lgm said...

>>more advanced students may be "producers" charged with stopping their group periodically to summarize what is being said

Summary is still only level 2 in Bloom's taxonomy. Will there ever come a day when advanced students go to level 3, 4, or 5...or even 6?

I already know the answer. NOPE. That would be elitist; this is public school. ..Must close that acheivement gap...

cranberry said...

My comment was one of those dropped. This is a link to a critique of the Riverside study cited in the article. The critique's found on "Where's the Math," http://preview.tinyurl.com/369mg5b.

Cranberry said...

Now it's back. Mysterious days...

Cranberry said...

Now it's back. Mysterious days...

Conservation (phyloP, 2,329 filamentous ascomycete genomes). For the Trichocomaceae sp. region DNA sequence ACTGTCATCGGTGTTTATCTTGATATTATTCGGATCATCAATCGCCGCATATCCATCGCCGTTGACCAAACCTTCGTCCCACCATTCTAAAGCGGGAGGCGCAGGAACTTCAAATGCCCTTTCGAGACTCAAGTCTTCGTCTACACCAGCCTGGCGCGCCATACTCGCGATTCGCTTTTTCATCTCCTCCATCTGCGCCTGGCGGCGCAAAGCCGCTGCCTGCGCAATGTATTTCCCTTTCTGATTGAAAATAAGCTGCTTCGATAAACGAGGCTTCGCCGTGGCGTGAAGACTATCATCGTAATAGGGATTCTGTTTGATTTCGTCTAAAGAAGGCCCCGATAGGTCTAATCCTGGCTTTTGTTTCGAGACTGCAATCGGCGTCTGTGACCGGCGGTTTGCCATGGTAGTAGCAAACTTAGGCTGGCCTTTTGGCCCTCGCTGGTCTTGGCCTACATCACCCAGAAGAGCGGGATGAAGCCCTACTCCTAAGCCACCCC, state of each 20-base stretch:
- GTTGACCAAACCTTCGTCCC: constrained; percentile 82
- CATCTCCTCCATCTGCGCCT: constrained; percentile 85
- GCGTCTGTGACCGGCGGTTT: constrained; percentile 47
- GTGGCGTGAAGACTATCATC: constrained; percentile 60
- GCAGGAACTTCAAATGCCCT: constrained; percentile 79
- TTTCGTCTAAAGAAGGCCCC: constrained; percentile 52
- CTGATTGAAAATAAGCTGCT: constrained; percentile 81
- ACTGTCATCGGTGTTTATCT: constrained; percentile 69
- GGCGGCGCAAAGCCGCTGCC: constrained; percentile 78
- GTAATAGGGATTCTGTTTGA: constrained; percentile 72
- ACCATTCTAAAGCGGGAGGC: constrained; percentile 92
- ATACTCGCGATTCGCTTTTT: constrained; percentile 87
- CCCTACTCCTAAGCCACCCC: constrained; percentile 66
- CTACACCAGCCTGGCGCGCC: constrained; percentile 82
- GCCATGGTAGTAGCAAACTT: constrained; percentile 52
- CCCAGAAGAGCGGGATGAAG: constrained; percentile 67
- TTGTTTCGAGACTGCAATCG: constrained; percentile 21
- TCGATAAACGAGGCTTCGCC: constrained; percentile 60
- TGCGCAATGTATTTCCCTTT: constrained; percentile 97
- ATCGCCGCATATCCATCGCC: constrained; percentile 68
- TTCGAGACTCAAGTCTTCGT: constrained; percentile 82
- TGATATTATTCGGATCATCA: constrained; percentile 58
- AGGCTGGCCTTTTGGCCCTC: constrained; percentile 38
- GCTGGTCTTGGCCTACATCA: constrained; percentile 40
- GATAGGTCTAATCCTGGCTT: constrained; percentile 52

Glen said...

@Allison,

Yes, and from the same article you quote:

"However, the island was swampy, isolated, offered limited space and was plagued by mosquitoes and brackish tidal river water unsuitable for drinking. In addition to the malarial swamp the settlers arrived too late in the year to get crops planted. ... In a few months, fifty-one of the party were dead; some of the survivors were deserting to the Indians whose land they had invaded. In the "starving time" of 1609 - 1610,the Jamestown settlers were in even worse straits. Only 61 of the 500 colonists survived the period." [So, all but abt. 12% died!]
...
"During what became known as the "Starving Time" in 1609–1610, over 80% of the colonists perished, and the island was briefly abandoned that spring.
...